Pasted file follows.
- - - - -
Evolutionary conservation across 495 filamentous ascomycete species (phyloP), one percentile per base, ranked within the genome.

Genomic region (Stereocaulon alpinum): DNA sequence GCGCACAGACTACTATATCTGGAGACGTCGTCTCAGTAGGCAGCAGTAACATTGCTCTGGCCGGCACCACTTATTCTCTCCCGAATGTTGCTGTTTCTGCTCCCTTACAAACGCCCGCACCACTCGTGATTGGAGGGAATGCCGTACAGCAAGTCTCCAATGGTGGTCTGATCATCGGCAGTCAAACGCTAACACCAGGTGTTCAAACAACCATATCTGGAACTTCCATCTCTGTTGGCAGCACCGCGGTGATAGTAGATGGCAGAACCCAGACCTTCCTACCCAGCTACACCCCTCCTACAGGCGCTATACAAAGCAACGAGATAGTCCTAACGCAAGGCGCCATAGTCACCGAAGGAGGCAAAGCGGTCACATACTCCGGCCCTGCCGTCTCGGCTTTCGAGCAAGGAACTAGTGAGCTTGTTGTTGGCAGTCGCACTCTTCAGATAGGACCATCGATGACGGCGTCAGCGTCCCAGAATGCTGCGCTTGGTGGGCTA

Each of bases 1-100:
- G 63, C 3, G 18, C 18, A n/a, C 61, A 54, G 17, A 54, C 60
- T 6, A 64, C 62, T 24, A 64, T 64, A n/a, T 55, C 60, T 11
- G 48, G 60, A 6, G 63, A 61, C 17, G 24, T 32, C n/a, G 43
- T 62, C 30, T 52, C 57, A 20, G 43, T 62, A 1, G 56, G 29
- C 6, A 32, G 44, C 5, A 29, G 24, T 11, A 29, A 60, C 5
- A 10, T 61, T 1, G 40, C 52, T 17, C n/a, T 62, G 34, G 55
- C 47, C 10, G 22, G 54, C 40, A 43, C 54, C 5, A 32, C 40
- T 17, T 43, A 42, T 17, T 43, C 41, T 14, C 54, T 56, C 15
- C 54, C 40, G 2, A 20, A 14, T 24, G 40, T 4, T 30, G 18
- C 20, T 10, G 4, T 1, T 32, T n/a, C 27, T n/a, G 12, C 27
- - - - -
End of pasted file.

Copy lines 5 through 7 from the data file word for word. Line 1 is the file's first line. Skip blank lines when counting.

- T 6, A 64, C 62, T 24, A 64, T 64, A n/a, T 55, C 60, T 11
- G 48, G 60, A 6, G 63, A 61, C 17, G 24, T 32, C n/a, G 43
- T 62, C 30, T 52, C 57, A 20, G 43, T 62, A 1, G 56, G 29